at System.Web.Configuration.WebConfigurationManager.GetSection (System.String sectionName, System.String path) [0x00000] in <filename unknown>:0 
  at System.Web.Configuration.WebConfigurationManager.GetWebApplicationSection (System.String sectionName) [0x00000] in <filename unknown>:0 
  at System.Web.Compilation.BuildManager.get_CompilationConfig () [0x00000] in <filename unknown>:0 
  at System.Web.Compilation.BuildManager.Build (System.Web.VirtualPath vp) [0x00000] in <filename unknown>:0 
  at System.Web.Compilation.BuildManager.GetCompiledType (System.Web.VirtualPath virtualPath) [0x00000] in <filename unknown>:0 
  at System.Web.Compilation.BuildManager.GetCompiledType (System.String virtualPath) [0x00000] in <filename unknown>:0 
  at System.Web.HttpApplicationFactory.InitType (System.Web.HttpContext context) [0x00000] in <filename unknown>:0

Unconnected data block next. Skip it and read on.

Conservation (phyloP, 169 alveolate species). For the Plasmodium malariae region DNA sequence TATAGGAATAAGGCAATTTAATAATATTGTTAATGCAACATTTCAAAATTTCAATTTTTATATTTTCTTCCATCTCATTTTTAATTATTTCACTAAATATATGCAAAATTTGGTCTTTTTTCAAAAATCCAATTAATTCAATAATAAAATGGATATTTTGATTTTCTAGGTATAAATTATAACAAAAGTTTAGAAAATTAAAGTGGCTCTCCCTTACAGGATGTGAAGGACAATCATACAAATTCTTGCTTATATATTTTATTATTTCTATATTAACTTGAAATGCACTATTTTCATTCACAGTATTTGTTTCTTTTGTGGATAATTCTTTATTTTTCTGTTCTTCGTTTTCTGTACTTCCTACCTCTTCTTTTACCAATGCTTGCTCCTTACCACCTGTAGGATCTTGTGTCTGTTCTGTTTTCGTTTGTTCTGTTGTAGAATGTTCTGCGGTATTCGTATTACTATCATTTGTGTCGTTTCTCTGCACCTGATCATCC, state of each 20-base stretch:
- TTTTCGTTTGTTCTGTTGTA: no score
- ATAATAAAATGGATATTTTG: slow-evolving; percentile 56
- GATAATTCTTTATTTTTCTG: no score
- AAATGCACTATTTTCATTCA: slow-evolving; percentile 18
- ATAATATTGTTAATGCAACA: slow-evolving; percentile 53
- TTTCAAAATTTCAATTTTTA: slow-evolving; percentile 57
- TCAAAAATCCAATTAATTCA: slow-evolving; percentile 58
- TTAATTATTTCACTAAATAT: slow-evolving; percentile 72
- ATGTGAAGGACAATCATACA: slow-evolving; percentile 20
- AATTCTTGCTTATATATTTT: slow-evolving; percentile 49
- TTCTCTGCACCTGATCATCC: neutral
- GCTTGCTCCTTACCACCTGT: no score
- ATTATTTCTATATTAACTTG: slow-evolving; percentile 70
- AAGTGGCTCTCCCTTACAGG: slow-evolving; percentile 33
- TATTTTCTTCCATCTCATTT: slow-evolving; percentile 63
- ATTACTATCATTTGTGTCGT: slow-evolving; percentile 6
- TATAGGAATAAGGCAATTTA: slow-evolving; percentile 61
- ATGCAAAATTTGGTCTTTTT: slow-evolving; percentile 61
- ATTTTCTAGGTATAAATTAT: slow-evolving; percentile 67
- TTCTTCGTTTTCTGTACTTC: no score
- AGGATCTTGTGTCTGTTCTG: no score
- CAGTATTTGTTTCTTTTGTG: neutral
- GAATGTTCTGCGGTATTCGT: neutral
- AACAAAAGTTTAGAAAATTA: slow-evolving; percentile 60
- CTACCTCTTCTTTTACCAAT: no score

share|improve this question
Shouldn't this kind of question be asked on serverfault.com? They are admin oriented and not programming... –  Robert Koritnik Feb 18 '11 at 18:10
@Robert I googled their forum (publish asp.net site:0000free.com/forum/) and I found that they're using Mono (not sure what that means). Another person was seeing the directory tree too, but fixed it by adding an index.php redirect script and it also seems that ASP.NET projects have to be compiled for mono... it's all a bit confusing. –  Lirik Feb 18 '11 at 18:31
@Mono is a Linux version of .net. I don't think it's going to be so easy to deploy your Asp.net MVC application to this host. The think is you see they don't actually support Asp.net. They just support Mono which is a Linux post of Asp.net. Sorry to tell you this. –  Robert Koritnik Feb 20 '11 at 8:25

2 Answers 2

up vote 6 down vote accepted

If your hosting provider supports ASP.NET MVC then your deployment process shouldn't be any different than the one for a normal ASP.NET application. If it doesn't you could attempt a bin-deployment. And here's another article on MSDN.

share|improve this answer
damn, beat me to it ;-) –  Adrian Grigore Feb 18 '11 at 18:09